• [0015]
    These, as well as other objects and advantages of the invention will become obvious from the following description:
  • [0016]
    [0016]FIG. 1 is a side elevation view of the mobile vehicle with a thermal sensor and ground radar with the mast not extended;
  • [0017]
    [0017]FIG. 2 is a side elevation view of the mobile vehicle with a thermal sensor and ground radar with the mast extended;
  • [0018]
    [0018]FIG. 3 is a schematic of the thermal sensor and ground radar portion of the invention, together with a TOW 2 missile launcher mounted on the vehicle;
  • [0019]
    Referring now to FIG. 1-FIG. 3, there is shown the mobile vehicle system of this invention. The system comprises the vehicle itself 10 which is a Hum-Vee, as shown, but could be another vehicle if it fit the performance needs of the system. The Hum-Vee, with its wide wheelbase and low profile, has proven to be a very suitable vehicle for this system.
  • [0020]
    The vehicle platform 12 has added to it a light weight, all weather, thermal imager 14 such as the Wescam Model 12DS200 mounted on a telescoping mast 16, such as the Willburt #6-30. Mast 16 telescopes to approximately 30 feet in length. The thermal imager 14 provides continuous long range field of vision with the ability to track direction and distance.
  • [0021]
    A pulse emission ground doppler surveillance radar system 18, such as manufactured by Syracuse Research Corp. Model AN/PPS5-D, can cue-up the thermal imager 14 directly from the radar 18 to the imager l4 for fast and accurate target recognition. This allows the systems to work in conjunction. The radar system 18 provides general target acquisition, while the thermal imager system 14 provides visual verification and recognition. Furthermore, should efforts be made by an opposing force to defeat one of the two types of sensors, the alternate will detect the target.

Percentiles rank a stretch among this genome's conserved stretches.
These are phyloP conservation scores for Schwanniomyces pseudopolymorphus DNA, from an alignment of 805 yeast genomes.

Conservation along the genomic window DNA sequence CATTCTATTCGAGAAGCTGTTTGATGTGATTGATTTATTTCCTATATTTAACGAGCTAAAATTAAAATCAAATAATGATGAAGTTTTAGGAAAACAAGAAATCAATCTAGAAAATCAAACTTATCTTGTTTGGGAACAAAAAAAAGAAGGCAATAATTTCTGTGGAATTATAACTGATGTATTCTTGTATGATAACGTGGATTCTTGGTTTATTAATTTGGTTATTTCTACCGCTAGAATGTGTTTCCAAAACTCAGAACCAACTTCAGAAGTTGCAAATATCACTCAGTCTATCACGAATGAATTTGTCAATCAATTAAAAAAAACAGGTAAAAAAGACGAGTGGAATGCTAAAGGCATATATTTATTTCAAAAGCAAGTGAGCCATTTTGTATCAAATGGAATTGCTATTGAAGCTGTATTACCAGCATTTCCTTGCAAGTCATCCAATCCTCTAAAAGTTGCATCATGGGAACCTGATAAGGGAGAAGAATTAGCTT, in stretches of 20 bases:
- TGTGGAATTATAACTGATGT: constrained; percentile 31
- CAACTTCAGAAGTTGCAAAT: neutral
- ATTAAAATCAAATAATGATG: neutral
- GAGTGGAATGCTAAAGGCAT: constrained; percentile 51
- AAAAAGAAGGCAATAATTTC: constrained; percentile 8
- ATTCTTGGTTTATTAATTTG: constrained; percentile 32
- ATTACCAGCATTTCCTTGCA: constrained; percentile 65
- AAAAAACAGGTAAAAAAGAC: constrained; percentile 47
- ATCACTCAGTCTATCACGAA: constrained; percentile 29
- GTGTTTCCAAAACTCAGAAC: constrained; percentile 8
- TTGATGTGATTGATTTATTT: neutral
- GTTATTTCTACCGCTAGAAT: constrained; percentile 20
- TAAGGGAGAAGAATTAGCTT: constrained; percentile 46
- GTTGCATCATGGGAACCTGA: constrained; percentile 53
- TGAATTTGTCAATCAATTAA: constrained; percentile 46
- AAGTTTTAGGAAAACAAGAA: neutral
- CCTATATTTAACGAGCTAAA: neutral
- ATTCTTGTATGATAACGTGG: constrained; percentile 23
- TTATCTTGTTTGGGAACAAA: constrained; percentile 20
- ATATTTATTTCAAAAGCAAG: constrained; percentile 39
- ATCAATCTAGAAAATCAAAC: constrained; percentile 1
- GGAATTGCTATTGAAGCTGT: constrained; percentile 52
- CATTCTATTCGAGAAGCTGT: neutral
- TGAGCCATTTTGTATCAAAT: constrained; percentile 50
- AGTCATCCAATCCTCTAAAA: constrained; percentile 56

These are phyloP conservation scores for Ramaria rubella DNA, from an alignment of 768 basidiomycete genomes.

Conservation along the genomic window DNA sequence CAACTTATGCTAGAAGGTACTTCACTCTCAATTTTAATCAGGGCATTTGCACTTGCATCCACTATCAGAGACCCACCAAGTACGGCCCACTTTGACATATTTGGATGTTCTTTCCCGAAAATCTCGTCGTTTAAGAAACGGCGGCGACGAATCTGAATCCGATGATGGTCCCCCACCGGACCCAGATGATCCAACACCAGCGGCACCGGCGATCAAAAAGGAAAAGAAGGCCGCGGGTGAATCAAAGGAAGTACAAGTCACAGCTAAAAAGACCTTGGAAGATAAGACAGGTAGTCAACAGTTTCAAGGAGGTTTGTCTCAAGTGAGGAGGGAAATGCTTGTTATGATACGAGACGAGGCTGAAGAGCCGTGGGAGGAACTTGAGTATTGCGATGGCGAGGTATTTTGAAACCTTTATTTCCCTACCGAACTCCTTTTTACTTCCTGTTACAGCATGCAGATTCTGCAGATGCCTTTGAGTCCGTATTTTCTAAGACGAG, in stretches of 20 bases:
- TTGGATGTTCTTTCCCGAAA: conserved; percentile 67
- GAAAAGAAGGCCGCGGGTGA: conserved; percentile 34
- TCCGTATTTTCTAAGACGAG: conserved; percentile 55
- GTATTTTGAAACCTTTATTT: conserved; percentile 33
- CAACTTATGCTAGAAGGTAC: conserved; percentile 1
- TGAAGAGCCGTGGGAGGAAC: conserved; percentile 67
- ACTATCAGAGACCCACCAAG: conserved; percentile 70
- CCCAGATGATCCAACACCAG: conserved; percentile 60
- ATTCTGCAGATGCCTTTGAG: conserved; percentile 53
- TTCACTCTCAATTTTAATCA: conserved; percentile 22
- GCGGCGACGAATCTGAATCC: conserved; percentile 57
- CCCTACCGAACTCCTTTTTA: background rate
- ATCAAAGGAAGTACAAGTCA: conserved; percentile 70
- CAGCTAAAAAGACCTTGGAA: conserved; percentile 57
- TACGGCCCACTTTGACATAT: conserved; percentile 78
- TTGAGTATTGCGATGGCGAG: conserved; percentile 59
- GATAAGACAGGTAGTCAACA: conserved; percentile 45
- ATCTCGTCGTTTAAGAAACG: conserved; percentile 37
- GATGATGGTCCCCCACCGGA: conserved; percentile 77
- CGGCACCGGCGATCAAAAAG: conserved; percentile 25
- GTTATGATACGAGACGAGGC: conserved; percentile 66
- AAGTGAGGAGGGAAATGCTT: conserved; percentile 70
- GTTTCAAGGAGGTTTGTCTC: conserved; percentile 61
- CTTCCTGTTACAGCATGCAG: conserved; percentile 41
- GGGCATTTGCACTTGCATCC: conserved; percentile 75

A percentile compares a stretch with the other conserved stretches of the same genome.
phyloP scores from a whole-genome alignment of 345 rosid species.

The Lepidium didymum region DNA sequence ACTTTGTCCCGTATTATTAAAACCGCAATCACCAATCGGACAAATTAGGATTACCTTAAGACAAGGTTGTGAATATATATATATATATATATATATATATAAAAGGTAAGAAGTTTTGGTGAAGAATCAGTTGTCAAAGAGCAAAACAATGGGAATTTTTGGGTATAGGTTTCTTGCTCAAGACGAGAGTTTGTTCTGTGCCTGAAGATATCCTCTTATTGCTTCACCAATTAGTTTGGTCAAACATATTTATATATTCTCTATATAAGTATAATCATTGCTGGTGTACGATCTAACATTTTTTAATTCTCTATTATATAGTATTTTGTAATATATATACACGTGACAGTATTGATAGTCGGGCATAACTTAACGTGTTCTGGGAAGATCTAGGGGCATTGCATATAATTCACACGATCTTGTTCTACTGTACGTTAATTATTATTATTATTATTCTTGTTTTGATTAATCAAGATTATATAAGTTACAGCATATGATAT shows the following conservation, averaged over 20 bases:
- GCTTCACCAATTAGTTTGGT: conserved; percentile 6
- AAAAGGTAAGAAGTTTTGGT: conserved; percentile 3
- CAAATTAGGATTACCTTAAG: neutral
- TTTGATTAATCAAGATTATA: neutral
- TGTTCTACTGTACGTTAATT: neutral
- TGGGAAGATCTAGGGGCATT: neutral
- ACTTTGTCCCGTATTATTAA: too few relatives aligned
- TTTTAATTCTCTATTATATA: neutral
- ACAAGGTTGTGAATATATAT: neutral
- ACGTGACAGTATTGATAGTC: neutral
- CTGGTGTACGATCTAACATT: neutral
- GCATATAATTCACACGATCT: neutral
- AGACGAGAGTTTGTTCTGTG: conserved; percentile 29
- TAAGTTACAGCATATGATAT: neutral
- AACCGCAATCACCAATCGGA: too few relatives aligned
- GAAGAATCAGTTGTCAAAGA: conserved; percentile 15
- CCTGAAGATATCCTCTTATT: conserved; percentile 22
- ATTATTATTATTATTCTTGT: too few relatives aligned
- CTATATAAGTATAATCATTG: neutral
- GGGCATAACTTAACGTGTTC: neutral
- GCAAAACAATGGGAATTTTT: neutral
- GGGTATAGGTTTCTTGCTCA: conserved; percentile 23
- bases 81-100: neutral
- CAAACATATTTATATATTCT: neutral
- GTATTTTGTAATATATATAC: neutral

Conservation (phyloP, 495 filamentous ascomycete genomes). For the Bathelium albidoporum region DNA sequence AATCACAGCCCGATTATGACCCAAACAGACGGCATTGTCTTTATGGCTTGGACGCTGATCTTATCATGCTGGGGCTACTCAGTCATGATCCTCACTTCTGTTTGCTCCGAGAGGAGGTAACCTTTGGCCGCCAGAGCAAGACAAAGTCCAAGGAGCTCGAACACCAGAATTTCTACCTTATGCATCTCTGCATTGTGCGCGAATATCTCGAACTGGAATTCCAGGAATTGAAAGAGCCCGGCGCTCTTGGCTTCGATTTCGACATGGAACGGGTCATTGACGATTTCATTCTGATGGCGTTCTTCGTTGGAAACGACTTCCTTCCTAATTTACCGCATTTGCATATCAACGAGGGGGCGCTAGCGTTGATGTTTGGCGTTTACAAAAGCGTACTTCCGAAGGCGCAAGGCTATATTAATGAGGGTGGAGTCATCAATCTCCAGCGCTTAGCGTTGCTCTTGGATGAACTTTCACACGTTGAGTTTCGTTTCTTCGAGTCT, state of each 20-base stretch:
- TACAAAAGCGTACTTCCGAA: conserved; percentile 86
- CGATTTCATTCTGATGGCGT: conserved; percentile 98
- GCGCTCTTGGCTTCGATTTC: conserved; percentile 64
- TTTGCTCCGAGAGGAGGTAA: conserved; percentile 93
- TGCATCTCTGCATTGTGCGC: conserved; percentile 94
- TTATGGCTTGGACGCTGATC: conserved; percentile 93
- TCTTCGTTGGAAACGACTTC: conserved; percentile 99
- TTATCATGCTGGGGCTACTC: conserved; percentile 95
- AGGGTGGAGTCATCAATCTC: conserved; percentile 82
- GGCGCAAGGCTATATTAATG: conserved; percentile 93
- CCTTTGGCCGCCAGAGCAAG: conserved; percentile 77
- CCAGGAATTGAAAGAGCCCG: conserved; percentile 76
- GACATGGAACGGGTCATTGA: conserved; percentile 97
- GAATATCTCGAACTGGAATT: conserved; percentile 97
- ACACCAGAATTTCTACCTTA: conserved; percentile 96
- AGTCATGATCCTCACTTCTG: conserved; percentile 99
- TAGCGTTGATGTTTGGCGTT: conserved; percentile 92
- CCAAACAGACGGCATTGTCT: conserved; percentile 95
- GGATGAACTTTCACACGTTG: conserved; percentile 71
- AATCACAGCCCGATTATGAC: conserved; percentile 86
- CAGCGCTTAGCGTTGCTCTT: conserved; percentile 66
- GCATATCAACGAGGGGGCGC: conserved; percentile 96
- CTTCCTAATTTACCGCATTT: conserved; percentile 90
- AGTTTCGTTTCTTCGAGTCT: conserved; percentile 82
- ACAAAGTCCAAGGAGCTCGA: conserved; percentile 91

• [0022]
    The benefits of the telescoping mast 16 include a low profile when not in use, an increased area of surveillance in use, a greater potential for direct line of sight to the target, and the ability to obscure the vehicle in a geographic depression while maintaining surveillance from a high point. The elevated thermal imager 14 and radar system 18 provide the ability to scan for targets that would normally go undetected with standard light enhancement or night vision gear at ground level.
  • [0023]
    A TOW2 missile launcher 20 may be mounted on the vehicle platform 12, for protection and offensive action.
  • [0024]
    Air assets and satellite information may be accessed to provide area surveillance that can be overlaid by localized detailed surveillance with this system.
  • [0025]
    The system may comprise only one vehicle or provide even better area surveillance coverage by providing a plurality of vehicles with thermal imaging and radar capability to spread out and cover a wide area and to share information. If one vehicle is destroyed the others have already accessed the information and transmitted it to command. The combination of all sensors combine to verify all information gathered and to exceed the amount of data that would be gathered by any one sensor on its own.